As I say – it's guaranteed that modern Europeans will finish the job much better than any two-bit thug or terrorist could have done. Which if you're Osama bin Laden means you can just hang around in your cave watching old Michael Moore films and taking notes for your next home-movie. Because this is the root of the problem that we must grapple with: in the war against Islamic fundamentalism, against Islamist militarism, our troops are winning comprehensively on the field of foreign battle; but we are losing this war at home.
Dhimmitude begins in such small ways, but it is growing into a big problem. The enemy's victories on our turf during the war on terror – the only place where they have won any victories - have been almost fantastically lightly won. Could anyone have believed before March 11th 2004 that only a dozen bombs would be needed to cause a change of government in a European democracy? Who could have guessed that killing two hundred Spanish civilians at a crucial moment before an election would bring in not a righteously angry leader - an uncompromising opponent of terror - but a sympathetic socialist who has spent his time in office so far offering up concessions to Islam, and degrading his country's native Catholic Church?
This bit is particularly despicable. For those with short memories Aznar took Spain to war against the will of the majority and was tossed out on his ear when his government lied about the Madrid bombings, insisting they were the work of ETA. Murray responds to all this by accusing the Spanish electorate of bending over for terrorists and insinuating that Zapatero is appeasing terrorism.
It is late in the day, but Europe still has time to turn around the demographic time-bomb which will soon see a number of our largest cities fall to Muslim majorities. It has to. All immigration into Europe from Muslim countries must stop.
The point here is that the whole deal under which Muslims live in our societies must change. At present we ask "why do they hate us", "what did we fail to give them", and suchlike. It is time the West woke up to the fact that the militants in our midst – however large a percentage of the Muslim population – will never like us. And we should not want to be liked by them - so we should stop flattering and playing up to them. Conditions for Muslims in Europe must be made harder across the board: Europe must look like a less attractive proposition. We in Europe owe – after all – no special dues to Islam. We owe them no religious holidays, special rights or privileges. From long before we were first attacked it should have been made plain that people who come into Europe are here under our rules and not theirs. There is not an inch of ground to give on this one. Where a mosque has become a centre of hate it should be closed and pulled down. If that means that some Muslims don't have a mosque to go to, then they'll just have to realise that they aren't owed one. Grievances become ever-more pronounced the more they are flattered and the more they are paid attention to. So don't flatter them.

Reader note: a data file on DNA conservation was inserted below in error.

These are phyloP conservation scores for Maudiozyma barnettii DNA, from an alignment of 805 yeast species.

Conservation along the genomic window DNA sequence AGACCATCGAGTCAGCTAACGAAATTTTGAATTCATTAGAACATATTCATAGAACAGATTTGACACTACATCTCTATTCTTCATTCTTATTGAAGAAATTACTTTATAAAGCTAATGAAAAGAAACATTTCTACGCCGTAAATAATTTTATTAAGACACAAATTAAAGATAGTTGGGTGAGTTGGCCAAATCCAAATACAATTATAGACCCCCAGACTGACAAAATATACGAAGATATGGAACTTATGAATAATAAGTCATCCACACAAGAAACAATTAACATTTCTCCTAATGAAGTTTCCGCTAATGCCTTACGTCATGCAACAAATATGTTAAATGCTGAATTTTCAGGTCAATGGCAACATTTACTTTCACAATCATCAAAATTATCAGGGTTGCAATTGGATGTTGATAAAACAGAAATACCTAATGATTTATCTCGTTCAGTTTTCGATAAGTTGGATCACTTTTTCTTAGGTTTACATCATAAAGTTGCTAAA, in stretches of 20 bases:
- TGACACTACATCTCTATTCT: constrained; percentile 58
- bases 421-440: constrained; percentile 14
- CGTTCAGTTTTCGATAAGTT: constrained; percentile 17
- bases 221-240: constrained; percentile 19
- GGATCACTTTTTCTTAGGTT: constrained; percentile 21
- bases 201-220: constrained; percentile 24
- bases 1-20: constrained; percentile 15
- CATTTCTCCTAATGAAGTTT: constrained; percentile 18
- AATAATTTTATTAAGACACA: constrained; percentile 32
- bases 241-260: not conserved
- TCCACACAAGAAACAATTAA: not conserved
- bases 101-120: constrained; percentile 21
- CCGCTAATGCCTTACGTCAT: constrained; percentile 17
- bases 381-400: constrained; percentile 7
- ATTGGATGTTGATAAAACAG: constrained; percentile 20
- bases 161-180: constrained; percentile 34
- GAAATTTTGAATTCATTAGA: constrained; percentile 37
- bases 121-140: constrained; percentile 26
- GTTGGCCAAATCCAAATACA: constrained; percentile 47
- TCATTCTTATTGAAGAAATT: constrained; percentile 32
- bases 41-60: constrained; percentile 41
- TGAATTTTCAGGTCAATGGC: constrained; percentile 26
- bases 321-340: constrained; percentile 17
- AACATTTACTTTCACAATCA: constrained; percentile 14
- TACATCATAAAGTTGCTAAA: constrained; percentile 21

Now perhaps it's just me, but I don't think Murray is the ideal bloke to set against Griffin, particularly when you consider the BNP's current focus on Islam and Muslims as a substitute (publicly at least) for their more traditional anti-Semitism. Palling around with nutters like Robert Spencer of Jihad Watch (Google, if you can bear it) puts him far closer to Griffin than to sanity on the issue.